Birth of Oshun

Oil on Belgian Linen, 55" x 67"

A stunning woman with short hair and rich caramel-brown skin floats toward the viewer. She is Oshun, the orisha of love, desire, fertility, hope, and harmony. On the left dressed in red, Oya the goddess of winds and storms supports Obatalá, in white, the creator of all humans. The orisha of the ocean Yemayá, identified by her cowrie shells, welcomes her sister and the goddess of “sweet waters,” or rivers, to shore. She readies a golden robe decorated with sunflowers, Oshun’s color and floral attributes. Oshun’s golden markings, suggestive of vitiligo, tell the patakí of her saving humanity by transforming into a peacock and flying up to Olodumare to beg for heavy rains during a severe drought. Her arduous journey into the sun burned the feathers from her head (hence her sheared hair). Swirling in the wind, the peacock feathers hint at Oshun’s sacrifice.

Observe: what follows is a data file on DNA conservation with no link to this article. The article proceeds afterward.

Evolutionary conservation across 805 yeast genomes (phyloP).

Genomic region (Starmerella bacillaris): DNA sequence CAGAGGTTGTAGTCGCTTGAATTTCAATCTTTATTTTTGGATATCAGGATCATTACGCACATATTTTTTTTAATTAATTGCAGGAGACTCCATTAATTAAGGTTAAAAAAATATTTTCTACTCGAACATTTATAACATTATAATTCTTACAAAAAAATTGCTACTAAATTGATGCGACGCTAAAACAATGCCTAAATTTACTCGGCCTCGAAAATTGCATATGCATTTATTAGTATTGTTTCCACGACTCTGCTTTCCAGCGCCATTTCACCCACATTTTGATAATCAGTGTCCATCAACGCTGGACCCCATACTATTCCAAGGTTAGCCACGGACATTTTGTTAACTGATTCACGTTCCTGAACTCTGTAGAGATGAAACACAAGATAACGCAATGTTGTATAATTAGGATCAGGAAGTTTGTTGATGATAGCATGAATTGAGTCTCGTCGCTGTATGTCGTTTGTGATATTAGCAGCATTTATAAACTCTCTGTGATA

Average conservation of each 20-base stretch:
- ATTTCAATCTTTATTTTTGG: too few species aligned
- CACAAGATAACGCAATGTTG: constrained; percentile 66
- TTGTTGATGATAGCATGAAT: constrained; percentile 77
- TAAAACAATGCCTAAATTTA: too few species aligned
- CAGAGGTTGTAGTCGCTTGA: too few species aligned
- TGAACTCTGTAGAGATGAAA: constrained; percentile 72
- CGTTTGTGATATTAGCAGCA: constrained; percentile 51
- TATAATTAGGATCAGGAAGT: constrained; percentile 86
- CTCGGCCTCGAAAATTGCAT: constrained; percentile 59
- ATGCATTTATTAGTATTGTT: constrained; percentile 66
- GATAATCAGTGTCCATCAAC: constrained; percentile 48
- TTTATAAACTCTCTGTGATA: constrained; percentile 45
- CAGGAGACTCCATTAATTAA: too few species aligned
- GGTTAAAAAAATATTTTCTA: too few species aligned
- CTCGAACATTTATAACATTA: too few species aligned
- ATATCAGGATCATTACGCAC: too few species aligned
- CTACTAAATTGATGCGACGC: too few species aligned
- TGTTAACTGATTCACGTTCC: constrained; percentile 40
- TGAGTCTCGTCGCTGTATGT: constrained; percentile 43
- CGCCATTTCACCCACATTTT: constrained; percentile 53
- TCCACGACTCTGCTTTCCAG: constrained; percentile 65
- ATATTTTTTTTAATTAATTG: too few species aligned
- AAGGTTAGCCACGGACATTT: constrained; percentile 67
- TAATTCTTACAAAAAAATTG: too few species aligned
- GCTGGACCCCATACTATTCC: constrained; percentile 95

The Birth of Oshun appears familiar because the artist cloaks the painting in classical mythology and Renaissance artistic motifs. Modeled after Sandro Botticelli’s fifteenth-century panel Birth of Venus, Rosales’s version supplants her Roman counterpart. Critiquing Eurocentric ideals of beauty, the painting makes space for Black female empowerment and beauty of all types.


Black Imaginary To Counter Hegemony (B.I.T.C.H.)
Master Narrative